These medications are easily recalled because they share a "-gravir" suffix. An example is the medication raltegravir.
Integrase inhibitors are designed to treat HIV. Treatment is usually given with other medications.
This drug class works by blocking the insertion of the HIV viral genome into the host cell chromosome.
Integrase inhibitors block viral genome integration by reversibly inhibiting HIV integrase, the viral enzyme which integrates the viral genome.
A side effect of this medication is hypercholesterolemia, so patients should have baseline labs monitored.
Increases in liver function tests such as AST, ALT, and bilirubin are seen often in patients taking raltegravir but more commonly in patients who also have hepatitis. These increases may lead to pruritis and jaundice.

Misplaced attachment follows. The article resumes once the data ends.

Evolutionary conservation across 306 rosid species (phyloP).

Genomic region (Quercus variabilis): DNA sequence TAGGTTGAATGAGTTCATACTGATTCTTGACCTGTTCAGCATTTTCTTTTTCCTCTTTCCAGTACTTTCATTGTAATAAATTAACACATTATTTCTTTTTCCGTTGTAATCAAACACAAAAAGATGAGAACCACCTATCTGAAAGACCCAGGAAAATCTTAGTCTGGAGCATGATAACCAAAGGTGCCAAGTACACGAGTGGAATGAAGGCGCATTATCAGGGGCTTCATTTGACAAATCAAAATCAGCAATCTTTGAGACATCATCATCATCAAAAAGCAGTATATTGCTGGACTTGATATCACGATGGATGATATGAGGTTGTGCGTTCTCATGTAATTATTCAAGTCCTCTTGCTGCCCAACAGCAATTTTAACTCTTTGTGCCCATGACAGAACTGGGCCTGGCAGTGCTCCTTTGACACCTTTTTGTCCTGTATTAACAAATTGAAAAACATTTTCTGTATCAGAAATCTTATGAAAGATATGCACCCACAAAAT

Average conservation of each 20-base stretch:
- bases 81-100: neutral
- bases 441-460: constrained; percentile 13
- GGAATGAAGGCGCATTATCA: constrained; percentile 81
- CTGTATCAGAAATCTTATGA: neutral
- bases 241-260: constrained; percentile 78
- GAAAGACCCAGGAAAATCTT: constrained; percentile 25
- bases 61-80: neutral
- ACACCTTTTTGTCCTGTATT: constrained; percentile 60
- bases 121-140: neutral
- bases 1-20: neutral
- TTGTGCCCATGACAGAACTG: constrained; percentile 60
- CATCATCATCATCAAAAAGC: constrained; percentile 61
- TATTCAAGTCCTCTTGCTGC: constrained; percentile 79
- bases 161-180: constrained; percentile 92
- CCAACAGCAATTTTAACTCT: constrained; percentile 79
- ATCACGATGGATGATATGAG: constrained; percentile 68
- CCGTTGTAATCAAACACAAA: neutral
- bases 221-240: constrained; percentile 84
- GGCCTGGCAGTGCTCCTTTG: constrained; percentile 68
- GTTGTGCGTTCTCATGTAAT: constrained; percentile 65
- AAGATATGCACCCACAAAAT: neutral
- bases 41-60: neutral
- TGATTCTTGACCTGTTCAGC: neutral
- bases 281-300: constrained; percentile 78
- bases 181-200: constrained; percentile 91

Many patients complain of insomnia after beginning treatment with integrase inhibitors.
Increases in creatinine kinase are seen in up to 10% of patients taking raltegravir. This increase is associated with muscle pain and, more severely, can result in rhabdomyolysis.
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